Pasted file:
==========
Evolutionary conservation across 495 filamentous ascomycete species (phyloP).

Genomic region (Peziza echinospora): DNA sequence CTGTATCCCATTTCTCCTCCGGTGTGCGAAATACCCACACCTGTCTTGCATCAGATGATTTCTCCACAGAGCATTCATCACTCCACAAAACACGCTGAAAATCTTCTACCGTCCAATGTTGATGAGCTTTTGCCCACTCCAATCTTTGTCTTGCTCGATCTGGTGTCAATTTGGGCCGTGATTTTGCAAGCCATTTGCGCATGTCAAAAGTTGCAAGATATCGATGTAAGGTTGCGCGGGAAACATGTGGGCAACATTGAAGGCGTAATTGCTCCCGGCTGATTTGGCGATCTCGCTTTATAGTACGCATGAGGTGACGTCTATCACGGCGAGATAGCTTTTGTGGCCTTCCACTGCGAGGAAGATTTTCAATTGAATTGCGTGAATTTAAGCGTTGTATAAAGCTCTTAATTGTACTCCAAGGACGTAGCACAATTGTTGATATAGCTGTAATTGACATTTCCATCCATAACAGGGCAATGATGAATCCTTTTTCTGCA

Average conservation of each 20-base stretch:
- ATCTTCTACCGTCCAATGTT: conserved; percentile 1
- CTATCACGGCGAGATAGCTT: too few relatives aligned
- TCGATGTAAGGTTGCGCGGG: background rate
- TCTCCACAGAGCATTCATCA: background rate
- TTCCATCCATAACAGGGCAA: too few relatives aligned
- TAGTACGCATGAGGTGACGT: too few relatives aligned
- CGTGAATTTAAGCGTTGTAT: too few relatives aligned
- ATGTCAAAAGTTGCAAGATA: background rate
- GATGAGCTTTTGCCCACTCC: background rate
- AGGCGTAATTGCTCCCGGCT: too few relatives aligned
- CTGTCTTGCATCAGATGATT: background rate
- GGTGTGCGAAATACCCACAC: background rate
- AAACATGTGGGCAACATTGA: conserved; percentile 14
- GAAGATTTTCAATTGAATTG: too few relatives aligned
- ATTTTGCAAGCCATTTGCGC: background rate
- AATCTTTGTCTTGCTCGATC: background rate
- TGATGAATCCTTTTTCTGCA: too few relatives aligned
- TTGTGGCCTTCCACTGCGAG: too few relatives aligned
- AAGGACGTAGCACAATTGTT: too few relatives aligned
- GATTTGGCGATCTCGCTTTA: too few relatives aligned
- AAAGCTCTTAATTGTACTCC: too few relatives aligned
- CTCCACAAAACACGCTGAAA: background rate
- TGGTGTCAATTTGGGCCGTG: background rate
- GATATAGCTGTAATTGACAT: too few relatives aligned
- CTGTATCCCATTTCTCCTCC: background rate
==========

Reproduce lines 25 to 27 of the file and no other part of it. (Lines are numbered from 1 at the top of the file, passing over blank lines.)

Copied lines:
- CTCCACAAAACACGCTGAAA: background rate
- TGGTGTCAATTTGGGCCGTG: background rate
- GATATAGCTGTAATTGACAT: too few relatives aligned